I have changed names, demographic information and some other irrelevant details in order to maintain client confidentiality.
Laura: Managing overwhelm at work
Laura is an administrative assistant at a large, nonprofit corporation. She contacted me for help in prioritizing and completing tasks more efficiently. She had gotten into a pattern of working on the weekends (without pay) to complete tasks she hadn't accomplished during the week. She noticed a pattern of being easily overwhelmed by the constant inflow of action items, and then retreating into non-productive habits such as surfing the web or reorganizing her email folders.
I first met with Laura in her office, where she wanted help to work through a backlog of filing and email, which gave us real-life examples of where she gets stuck.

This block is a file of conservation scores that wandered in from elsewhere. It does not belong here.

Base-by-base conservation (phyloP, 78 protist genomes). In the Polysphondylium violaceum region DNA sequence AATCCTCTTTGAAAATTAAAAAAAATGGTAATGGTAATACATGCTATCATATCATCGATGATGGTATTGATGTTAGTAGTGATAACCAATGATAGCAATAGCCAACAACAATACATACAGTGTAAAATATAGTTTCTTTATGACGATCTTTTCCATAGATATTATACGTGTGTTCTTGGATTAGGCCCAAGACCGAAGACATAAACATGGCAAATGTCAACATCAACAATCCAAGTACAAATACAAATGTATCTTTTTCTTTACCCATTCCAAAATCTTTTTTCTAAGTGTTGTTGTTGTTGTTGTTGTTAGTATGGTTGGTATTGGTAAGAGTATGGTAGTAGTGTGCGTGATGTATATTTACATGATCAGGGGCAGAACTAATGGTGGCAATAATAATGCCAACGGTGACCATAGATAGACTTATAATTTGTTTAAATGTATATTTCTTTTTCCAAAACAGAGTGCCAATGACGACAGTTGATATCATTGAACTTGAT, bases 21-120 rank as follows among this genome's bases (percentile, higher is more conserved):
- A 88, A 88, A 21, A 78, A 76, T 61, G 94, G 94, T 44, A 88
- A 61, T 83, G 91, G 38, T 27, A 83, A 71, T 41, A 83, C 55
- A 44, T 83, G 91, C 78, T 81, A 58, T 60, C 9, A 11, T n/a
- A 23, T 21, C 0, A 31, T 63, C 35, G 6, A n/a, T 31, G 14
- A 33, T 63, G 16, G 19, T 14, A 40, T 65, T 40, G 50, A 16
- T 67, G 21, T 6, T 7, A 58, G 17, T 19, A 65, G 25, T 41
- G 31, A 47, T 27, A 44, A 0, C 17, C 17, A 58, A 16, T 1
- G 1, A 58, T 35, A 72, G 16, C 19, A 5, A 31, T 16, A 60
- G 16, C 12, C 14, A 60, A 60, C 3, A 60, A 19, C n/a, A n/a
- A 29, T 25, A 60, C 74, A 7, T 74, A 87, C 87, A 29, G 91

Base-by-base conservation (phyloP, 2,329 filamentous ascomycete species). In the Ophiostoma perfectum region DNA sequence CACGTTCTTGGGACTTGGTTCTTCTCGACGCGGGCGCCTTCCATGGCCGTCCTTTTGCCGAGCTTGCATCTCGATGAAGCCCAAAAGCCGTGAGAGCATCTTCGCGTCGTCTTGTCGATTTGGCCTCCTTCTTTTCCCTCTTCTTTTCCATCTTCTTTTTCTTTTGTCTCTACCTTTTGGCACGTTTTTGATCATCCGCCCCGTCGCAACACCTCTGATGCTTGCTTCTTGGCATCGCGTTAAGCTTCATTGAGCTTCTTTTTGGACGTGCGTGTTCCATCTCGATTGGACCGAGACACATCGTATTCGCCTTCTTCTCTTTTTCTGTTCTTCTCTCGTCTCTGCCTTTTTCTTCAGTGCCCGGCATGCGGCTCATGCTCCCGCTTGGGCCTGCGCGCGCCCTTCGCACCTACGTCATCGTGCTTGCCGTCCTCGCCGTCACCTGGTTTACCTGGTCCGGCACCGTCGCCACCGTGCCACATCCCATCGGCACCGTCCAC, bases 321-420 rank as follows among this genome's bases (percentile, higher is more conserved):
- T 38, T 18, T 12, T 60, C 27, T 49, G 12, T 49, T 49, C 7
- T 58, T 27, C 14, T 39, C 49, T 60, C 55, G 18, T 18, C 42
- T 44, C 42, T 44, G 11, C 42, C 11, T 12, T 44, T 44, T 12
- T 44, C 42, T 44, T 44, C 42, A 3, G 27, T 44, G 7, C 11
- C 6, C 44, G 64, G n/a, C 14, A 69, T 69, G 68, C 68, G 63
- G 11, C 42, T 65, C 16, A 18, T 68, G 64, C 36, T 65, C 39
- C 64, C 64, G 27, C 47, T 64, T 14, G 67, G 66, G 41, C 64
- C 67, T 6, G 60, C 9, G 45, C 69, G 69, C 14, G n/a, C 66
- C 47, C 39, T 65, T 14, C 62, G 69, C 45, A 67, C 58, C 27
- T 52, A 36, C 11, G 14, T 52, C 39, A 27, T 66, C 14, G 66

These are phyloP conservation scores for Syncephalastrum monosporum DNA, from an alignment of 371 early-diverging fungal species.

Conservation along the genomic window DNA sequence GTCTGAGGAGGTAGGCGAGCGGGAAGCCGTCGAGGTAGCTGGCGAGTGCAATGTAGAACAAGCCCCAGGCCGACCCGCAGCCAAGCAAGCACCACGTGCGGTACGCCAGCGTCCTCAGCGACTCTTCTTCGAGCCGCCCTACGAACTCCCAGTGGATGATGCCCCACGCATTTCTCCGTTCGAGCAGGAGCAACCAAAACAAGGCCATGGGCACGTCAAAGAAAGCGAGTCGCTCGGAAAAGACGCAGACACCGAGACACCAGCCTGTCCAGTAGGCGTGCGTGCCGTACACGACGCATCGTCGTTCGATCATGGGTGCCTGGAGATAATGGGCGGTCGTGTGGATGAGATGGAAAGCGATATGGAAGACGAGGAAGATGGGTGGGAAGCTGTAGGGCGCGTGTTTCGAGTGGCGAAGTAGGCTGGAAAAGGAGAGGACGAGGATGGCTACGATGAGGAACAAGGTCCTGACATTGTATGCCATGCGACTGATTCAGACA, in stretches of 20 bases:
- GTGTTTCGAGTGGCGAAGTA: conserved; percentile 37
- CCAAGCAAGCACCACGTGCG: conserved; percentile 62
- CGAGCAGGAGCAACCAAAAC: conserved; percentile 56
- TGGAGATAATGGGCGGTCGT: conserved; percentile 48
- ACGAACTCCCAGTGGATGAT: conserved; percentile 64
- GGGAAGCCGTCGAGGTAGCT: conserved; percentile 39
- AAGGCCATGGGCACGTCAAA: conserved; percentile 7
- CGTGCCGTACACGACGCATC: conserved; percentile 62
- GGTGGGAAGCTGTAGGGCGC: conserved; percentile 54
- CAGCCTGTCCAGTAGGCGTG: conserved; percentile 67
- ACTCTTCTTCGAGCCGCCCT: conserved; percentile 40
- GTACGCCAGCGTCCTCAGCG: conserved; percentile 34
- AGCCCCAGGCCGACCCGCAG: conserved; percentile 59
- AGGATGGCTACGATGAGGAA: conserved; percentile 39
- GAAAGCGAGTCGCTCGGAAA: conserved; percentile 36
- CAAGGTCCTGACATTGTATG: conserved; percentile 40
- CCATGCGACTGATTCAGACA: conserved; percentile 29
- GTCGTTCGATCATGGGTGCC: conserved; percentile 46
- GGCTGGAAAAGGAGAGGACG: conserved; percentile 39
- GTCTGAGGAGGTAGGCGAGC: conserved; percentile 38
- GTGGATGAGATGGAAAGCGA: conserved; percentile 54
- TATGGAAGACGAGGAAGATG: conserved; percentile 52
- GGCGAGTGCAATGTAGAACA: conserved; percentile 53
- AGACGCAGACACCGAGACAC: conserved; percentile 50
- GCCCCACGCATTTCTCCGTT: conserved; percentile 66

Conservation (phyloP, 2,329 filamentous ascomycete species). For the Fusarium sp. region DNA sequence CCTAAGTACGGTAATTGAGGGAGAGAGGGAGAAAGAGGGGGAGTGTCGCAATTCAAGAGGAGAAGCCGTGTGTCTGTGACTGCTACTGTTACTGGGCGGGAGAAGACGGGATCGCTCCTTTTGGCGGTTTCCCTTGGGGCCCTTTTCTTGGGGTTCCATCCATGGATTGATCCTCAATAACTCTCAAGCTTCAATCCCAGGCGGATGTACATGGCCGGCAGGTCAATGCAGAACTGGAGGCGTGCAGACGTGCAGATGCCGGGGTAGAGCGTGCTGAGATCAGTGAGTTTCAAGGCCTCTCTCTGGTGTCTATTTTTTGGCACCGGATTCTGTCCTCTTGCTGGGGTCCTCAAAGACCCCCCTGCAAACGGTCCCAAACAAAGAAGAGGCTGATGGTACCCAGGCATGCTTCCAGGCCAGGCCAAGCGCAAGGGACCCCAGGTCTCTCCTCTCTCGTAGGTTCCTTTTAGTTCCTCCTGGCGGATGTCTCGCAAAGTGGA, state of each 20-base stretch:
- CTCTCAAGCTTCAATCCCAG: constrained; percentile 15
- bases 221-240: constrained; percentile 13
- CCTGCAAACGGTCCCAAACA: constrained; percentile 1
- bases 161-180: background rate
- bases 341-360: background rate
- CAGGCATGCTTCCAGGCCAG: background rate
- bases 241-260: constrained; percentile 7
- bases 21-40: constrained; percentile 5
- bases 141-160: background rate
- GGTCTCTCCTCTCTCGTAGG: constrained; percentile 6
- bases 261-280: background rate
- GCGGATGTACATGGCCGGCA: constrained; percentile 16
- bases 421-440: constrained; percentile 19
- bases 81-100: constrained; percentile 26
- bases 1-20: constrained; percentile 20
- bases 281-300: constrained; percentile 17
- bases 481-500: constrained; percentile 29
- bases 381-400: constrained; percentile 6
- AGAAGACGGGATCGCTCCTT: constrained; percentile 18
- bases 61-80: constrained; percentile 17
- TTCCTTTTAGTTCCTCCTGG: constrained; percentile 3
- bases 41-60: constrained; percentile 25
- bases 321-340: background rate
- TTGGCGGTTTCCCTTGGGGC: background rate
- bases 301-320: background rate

I was quickly impressed by Laura's resourcefulness, conscientiousness, organization, and excellent interpersonal skills, but also noticed that she became bogged down when a project was complicated with competing priorities or was particularly tedious. Laura explained that she got caught in an inner struggle of rationalizing why it made sense to delay the work, while at the same time berating herself for not just doing it.
Coaching revealed several underlying beliefs and perspectives that caused Laura to set unrealistic expectations for herself. She is working to reframe her perspectives and be more realistic and self-compassionate.